Showing posts from September, 2012

Which 5GHz Channels Does My Device Support?

I've been on a bit of a 5GHz quest recently, trying to get to grips with all of the nuances of supporting WiFi devices on this rather (in my mind) troubling band.

Until fairly recently, it seems that the default band of choice for many WiFi devices has been 2.4GHz (802.11g/n). But as the whole 'bring your own device' area has exploded, networks require more high-density deployments, 802.11ac is on the horizon and consumer grade devices are starting to support 5GHz in increasing numbers, it looks like 5GHz is going to transition to being the band of choice over the next year or two.

However, there seem to be a number of considerations that need to be taken in to account when delving in to the 5GHz 'wonderland'. There are far more non-overlapping channels available (19 in the UK) compared to 2.4GHz (generally 3 channels), which is going to potentially deliver much better performance gains (with the mitigation of co-channel interference, lower noise floor etc.). Howev…

WiFi Channels On The 5GHz Band In The UK

(Note: This information has been superseded (and is out of date!) I now have a whitepaper on this topic you should use instead: link)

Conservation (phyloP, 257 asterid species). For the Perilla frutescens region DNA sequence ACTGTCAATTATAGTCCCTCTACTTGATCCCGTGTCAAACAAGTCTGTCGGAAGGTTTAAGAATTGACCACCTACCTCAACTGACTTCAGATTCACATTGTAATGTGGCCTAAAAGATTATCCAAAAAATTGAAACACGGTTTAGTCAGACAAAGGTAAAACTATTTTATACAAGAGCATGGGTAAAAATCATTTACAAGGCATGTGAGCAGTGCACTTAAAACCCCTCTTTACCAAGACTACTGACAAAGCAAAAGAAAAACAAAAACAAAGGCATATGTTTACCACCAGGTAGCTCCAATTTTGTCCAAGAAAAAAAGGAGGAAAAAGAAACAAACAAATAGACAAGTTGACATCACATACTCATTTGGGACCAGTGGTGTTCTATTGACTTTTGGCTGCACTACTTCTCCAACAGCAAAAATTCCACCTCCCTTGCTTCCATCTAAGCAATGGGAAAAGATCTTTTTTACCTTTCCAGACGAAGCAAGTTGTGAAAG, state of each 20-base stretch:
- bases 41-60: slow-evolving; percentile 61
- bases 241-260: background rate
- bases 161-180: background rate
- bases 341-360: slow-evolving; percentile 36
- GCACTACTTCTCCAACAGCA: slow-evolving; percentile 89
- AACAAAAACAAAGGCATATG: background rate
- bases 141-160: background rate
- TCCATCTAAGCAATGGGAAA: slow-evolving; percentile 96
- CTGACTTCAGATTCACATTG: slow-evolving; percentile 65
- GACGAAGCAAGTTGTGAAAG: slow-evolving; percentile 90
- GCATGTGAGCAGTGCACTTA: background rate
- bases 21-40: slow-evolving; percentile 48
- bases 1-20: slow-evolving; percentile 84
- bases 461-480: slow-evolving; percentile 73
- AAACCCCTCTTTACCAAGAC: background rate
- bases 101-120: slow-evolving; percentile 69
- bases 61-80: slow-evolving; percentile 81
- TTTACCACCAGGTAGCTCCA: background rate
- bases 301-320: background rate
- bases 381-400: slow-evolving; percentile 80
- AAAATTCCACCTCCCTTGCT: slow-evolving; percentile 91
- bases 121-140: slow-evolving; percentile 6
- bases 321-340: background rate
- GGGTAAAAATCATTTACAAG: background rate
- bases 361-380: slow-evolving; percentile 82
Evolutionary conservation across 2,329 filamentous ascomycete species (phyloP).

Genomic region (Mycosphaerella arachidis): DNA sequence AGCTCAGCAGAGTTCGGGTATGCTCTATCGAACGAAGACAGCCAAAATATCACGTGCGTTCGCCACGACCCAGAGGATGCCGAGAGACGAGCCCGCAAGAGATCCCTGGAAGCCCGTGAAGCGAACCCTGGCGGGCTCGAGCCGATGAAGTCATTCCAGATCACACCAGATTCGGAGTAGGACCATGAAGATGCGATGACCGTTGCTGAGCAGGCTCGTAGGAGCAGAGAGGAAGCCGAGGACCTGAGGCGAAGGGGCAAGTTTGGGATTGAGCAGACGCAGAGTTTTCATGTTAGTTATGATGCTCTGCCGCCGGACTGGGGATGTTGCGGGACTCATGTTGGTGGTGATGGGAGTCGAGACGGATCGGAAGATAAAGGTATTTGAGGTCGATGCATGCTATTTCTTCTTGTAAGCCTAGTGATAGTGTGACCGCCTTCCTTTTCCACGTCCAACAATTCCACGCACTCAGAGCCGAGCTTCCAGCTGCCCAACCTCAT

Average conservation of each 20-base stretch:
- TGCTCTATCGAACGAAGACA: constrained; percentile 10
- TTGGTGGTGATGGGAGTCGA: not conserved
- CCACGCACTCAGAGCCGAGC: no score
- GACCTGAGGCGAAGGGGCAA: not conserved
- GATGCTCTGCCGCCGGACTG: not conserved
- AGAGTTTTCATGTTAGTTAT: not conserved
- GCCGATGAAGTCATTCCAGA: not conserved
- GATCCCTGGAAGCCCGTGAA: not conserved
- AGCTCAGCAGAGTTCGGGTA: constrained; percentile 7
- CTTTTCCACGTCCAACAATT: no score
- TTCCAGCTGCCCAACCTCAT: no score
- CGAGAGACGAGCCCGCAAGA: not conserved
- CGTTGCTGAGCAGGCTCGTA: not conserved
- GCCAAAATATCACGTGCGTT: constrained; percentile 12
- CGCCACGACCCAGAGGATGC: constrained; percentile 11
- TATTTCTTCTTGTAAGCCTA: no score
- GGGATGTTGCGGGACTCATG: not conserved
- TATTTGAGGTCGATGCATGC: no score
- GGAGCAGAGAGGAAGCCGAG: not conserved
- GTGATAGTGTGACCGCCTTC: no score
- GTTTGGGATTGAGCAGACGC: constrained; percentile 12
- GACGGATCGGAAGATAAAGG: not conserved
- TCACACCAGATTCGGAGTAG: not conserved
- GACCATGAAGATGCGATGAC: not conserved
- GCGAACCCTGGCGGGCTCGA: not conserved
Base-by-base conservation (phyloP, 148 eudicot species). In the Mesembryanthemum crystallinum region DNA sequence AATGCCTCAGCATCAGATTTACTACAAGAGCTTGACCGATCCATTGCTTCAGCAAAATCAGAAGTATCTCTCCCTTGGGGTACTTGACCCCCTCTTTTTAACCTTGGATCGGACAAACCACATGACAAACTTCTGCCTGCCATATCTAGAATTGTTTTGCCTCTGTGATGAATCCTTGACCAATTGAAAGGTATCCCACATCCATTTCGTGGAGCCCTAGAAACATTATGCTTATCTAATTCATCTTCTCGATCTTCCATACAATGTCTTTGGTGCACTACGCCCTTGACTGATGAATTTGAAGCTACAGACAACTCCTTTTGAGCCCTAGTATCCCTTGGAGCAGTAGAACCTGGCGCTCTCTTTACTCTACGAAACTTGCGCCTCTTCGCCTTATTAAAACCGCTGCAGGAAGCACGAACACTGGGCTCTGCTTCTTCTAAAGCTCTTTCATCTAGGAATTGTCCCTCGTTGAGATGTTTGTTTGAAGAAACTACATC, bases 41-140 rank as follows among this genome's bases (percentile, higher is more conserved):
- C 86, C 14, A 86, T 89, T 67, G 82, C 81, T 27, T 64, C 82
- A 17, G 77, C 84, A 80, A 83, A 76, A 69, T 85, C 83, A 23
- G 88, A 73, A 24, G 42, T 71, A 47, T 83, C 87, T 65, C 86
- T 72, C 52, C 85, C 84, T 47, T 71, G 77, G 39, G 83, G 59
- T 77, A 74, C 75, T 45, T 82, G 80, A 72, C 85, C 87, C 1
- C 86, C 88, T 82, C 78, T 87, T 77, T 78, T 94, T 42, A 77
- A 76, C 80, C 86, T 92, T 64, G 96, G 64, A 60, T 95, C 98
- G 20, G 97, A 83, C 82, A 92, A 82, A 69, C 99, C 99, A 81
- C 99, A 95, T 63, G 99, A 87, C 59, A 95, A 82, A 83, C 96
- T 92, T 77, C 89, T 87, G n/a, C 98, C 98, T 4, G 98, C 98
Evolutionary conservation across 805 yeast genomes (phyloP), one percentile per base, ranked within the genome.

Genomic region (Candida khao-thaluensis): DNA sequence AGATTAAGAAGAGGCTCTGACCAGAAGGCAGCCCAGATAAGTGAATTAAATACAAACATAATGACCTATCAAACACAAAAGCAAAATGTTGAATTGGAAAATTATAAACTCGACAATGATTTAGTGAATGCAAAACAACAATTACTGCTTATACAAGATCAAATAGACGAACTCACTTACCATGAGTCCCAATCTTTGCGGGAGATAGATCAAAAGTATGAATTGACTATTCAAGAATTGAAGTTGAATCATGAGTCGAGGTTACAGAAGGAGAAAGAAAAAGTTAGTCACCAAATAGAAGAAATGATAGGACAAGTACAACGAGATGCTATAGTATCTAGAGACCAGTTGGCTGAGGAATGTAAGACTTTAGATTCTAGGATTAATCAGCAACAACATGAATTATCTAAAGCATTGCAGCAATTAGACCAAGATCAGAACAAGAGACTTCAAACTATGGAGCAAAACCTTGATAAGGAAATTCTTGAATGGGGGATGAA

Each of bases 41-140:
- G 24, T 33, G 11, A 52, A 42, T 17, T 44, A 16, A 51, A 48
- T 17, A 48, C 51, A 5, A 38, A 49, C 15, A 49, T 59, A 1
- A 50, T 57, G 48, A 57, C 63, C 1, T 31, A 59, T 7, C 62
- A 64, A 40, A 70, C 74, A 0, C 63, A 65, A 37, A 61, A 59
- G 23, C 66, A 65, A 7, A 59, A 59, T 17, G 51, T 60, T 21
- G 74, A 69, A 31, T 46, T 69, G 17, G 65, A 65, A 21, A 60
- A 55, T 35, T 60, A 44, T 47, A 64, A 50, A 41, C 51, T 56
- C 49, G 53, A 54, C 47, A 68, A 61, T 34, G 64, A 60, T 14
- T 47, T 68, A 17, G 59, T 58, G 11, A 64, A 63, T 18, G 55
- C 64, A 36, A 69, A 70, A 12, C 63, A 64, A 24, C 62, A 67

One of the issues of not being in the 'good ole U S of A' is that most of the study and reference literature that is available around WiFi is USA-centric.

This means that when you are trying to get your head around the various spectrum restrictions that apply to the unlicensed 5GHz band that is used by 802.11a/n, there is little off-the-shelf material that applies to regulatory domains  outside of the USA.

Most material that can be found online tends to advise the reader to check the restrictions of their own regulatory domain and any local country restrictions that apply. This is actually a bit trickier than it sounds (in my experience).

I'm based in the UK and recently decide to embark on a quest to find the actual source regulations that apply to the use of the 5Ghz band by (unlicensed) WiFi equipment.

Although they are a little thin on t…

Installing a PFX File on a Cisco WLC

Cisco provide an excellent guide on how to create a CSR for a wireless LAN controller so that a certificate signed by a public CA can be installed. This is often very useful if you are using the WLC as a guest controller and want to prevent browser security messages that pop-up in a guest’s browser each time they access your guest wireless network.

The Cisco guide can be found here:

It also details how to install the chained certificate (provided by a public CA) on to the WLC. The certificate in the examples shown in the document use a ‘.pem’’ (Privacy Enhanced Mail) format file.

The method described in the (Cisco) document involves generating a CSR using Open SSL version 0.9.8 to create a certificate request which is then submitted to a public CA such as Thawte, Verisign etc.

It should be  possible to generate CSRs using other methods (other than Open SSL), but you may not end up with …